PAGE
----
Tips for Staying at a Bed and Breakfast

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Travel Tips: Always Knock Before Entering!

Tips for Staying at a Bed and Breakfast

By Cheryl Smyth

Tips for Staying at a Bed and Breakfast

Tips for Staying at a Bed and Breakfast

This summer, while on vacation in Newfoundland, I stayed at a Bed and Breakfast for the first time. After making a couple of blunders—arriving too early and walking right into the house — which the owner politely refrained from commenting on, I decided to look into the subject of B&B etiquette for future travels. Most of what I found is common sense; however, for those of us not used to lodging in a stranger’s home, it helps to be prepared, especially when your brain becomes road weary and sleep deprived like mine had.

Always knock first:

Only thinking about the relief I felt from showing up at a suitable time — our ferry had been behind schedule—I walked right into the living room expecting an office. Why would there be an office? It’s somebody’s home.

B&B’s aren’t necessarily like other accommodations, where you usually enter an official reception area. I immediately realized what I had done and walked out again.

Totally disoriented, I walked back in again, as I couldn’t think of what else to do. By this time, our host arrived. I apologized and we moved on to business. I remembered to knock when we returned to the B&B on our journey home.

Respect check-in/check-out times, along with meal times:

My muddled brain had misread the note on the door, interpreting the check-in time to be before 6:00. It actually stated after 6:00.

Heed the B&B’s policies on children and pets:

Some B&B owners want to offer tranquility to their visitors; or simply savor it themselves. Luckily, the place I stayed at welcomed dogs, since mine was travelling with me. I was charged extra, but that is common. Most of the B&B’s I contacted don’t allow pets.

By the way, if your welcomed animal or child makes a mess, let your host know, so they can clean it right away. It does nothing for future acceptance if you hide accidents. Tessi had rubbed against my leg causing some of my coffee to slosh onto the doormat. I admitted the accident to our host. I guess that’s why we pay the additional amount, though I was annoyed at myself for giving him a reason to charge it.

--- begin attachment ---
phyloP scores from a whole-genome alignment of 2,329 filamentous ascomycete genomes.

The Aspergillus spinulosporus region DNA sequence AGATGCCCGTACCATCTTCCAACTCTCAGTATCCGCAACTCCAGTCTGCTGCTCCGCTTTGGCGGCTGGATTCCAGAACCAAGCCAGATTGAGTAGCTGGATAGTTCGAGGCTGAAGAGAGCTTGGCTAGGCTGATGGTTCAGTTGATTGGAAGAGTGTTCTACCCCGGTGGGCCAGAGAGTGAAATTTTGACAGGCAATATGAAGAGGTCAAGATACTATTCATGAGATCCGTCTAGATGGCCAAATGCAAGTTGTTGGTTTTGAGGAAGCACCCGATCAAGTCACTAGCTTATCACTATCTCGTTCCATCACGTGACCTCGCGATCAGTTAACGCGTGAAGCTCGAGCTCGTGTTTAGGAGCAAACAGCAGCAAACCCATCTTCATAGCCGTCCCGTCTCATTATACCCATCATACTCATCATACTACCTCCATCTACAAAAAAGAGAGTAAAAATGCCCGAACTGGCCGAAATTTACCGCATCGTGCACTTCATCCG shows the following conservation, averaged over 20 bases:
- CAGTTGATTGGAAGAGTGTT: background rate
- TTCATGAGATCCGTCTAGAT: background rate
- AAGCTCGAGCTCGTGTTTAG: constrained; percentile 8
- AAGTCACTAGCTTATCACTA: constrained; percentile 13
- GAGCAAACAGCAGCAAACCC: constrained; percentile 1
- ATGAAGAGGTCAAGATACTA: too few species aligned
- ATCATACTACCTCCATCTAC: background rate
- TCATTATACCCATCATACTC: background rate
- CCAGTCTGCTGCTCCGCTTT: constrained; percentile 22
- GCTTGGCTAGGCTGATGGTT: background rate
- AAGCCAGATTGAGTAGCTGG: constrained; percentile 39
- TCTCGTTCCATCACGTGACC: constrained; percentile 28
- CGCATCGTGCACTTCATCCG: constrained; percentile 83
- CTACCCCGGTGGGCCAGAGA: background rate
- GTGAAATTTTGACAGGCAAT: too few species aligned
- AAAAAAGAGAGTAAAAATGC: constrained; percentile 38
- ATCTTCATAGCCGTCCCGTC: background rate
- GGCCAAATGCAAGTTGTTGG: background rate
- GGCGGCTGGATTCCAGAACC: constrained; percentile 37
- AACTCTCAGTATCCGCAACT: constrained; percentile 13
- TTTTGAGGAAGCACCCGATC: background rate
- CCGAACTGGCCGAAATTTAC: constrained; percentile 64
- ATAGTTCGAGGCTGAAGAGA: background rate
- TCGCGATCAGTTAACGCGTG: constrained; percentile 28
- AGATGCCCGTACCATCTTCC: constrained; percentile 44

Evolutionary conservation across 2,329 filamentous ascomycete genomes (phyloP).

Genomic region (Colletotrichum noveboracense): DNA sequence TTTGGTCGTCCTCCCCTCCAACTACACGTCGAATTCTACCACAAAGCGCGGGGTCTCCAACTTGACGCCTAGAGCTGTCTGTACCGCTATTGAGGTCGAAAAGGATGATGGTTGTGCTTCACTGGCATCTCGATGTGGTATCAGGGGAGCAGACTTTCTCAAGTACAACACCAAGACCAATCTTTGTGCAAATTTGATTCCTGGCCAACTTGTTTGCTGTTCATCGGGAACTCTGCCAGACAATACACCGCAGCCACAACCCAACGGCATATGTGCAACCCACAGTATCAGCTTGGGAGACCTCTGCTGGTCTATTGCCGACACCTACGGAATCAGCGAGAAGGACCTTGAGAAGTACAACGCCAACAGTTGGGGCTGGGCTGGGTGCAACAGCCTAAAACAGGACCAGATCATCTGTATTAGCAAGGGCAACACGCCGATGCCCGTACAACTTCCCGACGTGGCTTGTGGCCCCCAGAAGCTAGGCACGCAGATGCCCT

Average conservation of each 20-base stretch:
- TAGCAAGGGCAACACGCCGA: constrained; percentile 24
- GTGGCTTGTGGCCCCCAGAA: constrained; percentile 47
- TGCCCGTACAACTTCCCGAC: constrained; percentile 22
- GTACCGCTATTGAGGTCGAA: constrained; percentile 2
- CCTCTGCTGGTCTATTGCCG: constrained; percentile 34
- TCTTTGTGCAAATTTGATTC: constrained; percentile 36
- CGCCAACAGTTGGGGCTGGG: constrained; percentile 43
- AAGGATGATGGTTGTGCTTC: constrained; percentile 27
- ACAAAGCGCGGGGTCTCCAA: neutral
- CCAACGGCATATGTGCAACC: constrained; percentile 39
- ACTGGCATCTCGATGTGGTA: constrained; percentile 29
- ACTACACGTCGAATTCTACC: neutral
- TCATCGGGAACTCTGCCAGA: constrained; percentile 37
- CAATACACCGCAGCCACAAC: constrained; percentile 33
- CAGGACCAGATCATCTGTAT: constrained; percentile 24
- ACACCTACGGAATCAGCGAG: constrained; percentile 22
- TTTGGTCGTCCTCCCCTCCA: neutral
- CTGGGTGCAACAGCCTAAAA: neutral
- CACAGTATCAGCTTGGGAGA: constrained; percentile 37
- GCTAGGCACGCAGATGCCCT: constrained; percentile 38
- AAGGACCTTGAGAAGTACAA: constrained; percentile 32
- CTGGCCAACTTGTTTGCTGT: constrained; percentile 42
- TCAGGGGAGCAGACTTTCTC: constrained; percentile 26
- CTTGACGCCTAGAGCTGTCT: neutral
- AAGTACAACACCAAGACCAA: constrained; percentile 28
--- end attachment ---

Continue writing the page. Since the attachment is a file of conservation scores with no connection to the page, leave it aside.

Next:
Take your shoes off at the door:

I usually have no problem with this courtesy, as I hate wearing shoes, yet on the other hand, we were in and out a few times transferring our luggage. I can’t remember if I removed my shoes. I’m sure I did—I think?

Below are some other points I learned. Though I didn’t have issues with them, they are worth mentioning:

  • Enjoy pleasant chats with your hosts, but don’t dominate their time. Keep in mind they have other responsibilities
  • Ask about policies regarding the fridge and freezer – Some B&B’s allow you to refreeze your freezer packs or store some food
  • Call if you’re running late; or if you need to cancel, let the B&B owners know as soon as possible
  • Some of your hosts’ personal belongings, such as towels, are offered for your use – Don’t filch anything that doesn’t belong to you
  • A small business will likely notice missing items, which can’t always be inexpensively replaced – You may later find a charge for them on your credit card
  • You may need to find out where to park your vehicle – A house full of guests could result in a tightly filled driveway
  • Sometimes B&B’s are difficult to locate so to avoid the possibility of getting lost and turning up late, ask your hosts for specific directions to their place before your arrival.
  • Take one of their business cards with you on an outing, so you can find your way back again
  • Owners of each accommodation will have their own preferences, so always check with the one you are interested in for any specifics. Remember, you’ll be lodging in someone’s home and to act respectfully.

We stayed at the Oceanview Bed and Breakfast in Port aux Basques, Newfoundland, Canada on our first and last nights on the island. We were brought to this beautiful town by ferry from Cape Breton Island, Nova Scotia.

Port aux Basques with its treeless rocky hills, offers assorted outdoor excursions, such as Grand Bay West Beach with its boardwalk skirting white sand and slivers of outcropping; as well as assorted attractions, such as nightly entertainment at Scott’s Cove Park just off the Harbour Boardwalk.

WJ Contributor Cheryl Smyth

WJ Contributor Cheryl Smyth

Cheryl Smyth has been a photographer for 20 years and has recently added writing to her repertoire. The desire of having her dog, Tessi, with her on her travels has inspired her to discover all that pet travel has to offer. Some of her travel stories and photography can be found on her website

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